I think the many influences that have helped shape me can be classified, at first glance, into two categories. Some influences have acted on me through affinity, through agreement with my own nature. The most decisive of these were the earliest influences (received at a time when I was more open to them) and the ones that were most in agreement with my nature. They are the dearest parts of my past, and recalling them offers the attraction of delving into my emotional life in search of the sources of my character. These are the memories of my parents, grandparents and siblings; friends of childhood and adolescence; comrades of the passionate youthful political life that allowed me to experience the epic Spanish Civil War with lucid intensity; the woman who has been the centre of my emotional life for forty-six years; and the family we have raised. I have lived through all of this in a very short succession of natural scenarios (I have always been little inclined to travel and very inclined to become fond of the setting I am in), some of which came to be so much a part of me that, after nearly half a century, I can clearly recall their times and seasons and I am even moved to remember some of the pets that shared my life. However, in this autobiographical note I have not included memories of this type, mainly through modesty and piety, and also because -though of great interest to me- they are the autobiographical information of others. Therefore, I have accepted the kind invitation by Triunfo to recall the influences that have shaped my career and given meaning to my work, the only thing that may, at best, be of interest to someone.
El Prior estate, Fregenal de la Sierra, Extremadura, 1934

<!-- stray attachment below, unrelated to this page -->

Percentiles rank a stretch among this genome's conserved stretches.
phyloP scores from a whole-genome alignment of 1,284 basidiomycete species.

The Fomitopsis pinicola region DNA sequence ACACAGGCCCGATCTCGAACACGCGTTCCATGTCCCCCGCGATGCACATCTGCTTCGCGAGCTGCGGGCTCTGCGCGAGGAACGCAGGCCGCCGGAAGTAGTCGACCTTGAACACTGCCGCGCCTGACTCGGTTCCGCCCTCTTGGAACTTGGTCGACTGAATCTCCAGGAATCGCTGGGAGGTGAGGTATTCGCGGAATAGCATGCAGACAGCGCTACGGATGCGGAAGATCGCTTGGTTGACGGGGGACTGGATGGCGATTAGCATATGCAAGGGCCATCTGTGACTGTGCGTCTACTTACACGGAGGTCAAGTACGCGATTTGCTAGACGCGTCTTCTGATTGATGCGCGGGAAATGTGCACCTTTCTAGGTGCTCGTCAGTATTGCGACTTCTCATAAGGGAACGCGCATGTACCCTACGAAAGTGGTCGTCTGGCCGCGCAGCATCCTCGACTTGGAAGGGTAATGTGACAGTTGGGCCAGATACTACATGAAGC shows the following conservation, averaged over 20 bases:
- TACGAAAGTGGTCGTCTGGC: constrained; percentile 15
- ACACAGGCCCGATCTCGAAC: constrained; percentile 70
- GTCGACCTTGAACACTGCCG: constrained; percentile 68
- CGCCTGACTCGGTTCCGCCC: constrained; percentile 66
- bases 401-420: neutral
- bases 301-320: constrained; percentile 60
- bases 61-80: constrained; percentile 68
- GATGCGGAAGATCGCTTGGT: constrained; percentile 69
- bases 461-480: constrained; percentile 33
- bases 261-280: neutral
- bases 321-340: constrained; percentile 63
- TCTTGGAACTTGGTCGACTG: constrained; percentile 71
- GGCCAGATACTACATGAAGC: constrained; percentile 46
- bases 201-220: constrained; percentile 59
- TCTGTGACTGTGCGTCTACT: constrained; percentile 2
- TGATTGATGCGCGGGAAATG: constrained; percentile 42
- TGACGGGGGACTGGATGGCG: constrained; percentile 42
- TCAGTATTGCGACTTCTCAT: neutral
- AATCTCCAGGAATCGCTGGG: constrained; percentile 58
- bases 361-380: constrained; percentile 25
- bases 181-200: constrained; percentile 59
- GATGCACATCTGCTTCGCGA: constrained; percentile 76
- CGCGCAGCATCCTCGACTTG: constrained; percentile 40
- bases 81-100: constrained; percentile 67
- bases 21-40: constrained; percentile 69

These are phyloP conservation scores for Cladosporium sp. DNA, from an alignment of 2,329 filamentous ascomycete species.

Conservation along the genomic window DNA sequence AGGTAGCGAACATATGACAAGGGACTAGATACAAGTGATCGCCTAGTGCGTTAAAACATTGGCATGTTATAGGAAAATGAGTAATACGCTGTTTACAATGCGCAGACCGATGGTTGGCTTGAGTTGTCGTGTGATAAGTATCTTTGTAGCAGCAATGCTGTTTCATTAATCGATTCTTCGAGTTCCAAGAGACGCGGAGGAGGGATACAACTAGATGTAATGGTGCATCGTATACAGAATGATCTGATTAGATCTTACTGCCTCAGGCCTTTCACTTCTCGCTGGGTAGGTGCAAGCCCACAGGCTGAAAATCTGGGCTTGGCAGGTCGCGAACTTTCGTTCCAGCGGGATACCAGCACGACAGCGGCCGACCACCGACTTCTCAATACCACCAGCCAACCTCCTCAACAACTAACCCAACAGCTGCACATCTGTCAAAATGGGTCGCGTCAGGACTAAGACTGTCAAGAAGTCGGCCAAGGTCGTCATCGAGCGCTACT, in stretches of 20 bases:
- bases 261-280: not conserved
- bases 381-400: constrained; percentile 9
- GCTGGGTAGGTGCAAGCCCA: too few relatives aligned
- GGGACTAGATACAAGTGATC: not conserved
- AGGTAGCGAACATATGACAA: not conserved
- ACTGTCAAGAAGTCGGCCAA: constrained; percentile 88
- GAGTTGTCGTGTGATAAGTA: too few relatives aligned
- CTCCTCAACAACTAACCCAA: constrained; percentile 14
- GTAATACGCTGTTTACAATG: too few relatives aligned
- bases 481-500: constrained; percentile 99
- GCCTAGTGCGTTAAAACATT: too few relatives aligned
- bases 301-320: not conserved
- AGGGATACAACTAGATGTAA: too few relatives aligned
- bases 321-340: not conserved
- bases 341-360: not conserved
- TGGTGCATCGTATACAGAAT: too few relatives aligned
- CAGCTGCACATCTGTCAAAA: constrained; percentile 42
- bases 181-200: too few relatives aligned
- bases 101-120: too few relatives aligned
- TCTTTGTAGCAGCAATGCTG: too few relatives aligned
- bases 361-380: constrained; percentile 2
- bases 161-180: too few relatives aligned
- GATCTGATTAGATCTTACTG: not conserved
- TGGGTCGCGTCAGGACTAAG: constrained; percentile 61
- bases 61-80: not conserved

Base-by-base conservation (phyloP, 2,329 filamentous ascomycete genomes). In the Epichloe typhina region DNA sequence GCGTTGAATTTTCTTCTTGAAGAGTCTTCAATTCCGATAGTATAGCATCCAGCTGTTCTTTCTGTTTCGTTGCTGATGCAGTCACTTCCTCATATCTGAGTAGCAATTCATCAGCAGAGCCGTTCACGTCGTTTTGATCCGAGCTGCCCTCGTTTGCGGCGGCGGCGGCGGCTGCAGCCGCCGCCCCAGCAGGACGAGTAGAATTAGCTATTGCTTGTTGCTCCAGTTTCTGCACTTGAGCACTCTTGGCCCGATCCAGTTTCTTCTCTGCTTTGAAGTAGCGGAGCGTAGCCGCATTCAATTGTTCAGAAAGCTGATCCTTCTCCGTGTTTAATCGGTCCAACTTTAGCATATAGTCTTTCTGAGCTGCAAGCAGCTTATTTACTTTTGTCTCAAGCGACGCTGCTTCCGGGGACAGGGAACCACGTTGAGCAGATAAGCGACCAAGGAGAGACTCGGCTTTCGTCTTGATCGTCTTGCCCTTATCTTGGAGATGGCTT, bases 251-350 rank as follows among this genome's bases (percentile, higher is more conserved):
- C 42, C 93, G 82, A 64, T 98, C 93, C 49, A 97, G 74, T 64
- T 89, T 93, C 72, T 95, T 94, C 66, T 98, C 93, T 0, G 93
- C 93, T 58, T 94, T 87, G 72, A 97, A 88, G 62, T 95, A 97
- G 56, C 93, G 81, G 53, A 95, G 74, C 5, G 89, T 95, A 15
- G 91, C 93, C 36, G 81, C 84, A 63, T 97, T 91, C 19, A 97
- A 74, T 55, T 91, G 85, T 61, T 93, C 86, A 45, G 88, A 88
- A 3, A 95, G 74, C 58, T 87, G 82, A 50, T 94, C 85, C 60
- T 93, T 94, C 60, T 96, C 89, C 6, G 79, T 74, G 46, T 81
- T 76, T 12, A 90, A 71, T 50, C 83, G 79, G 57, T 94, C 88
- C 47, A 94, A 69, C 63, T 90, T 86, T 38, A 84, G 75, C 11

In these autobiographical notes on science, I think the most interesting influences were not those that were in line with my past and my natural inclination, but rather those to which I was initially -and sometimes intensely- resistant. Indeed, science can only fulfill its function of illuminating the truest thought by denying weak or erroneous aspects of current thought (nothing comes from a void), so obviously in science the only way forward is to fight one’s own prejudices. Consequently, I think that the story of a scientist’s life is the succession of contradictory acts in which his or her thought takes place. The more deeply rooted the prejudice overcome, the more important and decisive these acts are. The more concealed the prejudice is to the scientist’s introspection, the more essential it was to his former general order of ideas.
Following this line of thought, I think the most significant period of learning and training of scientists is what shapes them so that, on reaching maturity, they have the contradictory ability to deeply assimilate the social thought that is offered to them and to react with increasing freedom to what is erroneous or weak in this thought. In short, what may remain (if anything) of the creative stage of scientists must be the result of living acts of will, in each of which they deny themselves for the sake of what is to come. Therefore, the interesting part of their learning consists of the external influences that lead them to adopt a position of full awareness of the continuing insecurity that is proper to humans: in other words, the influences that taught them that today’s certainty is no more than the way towards tomorrow’s perplexity, the influences that made them what scientists should be: professionals in ignorance.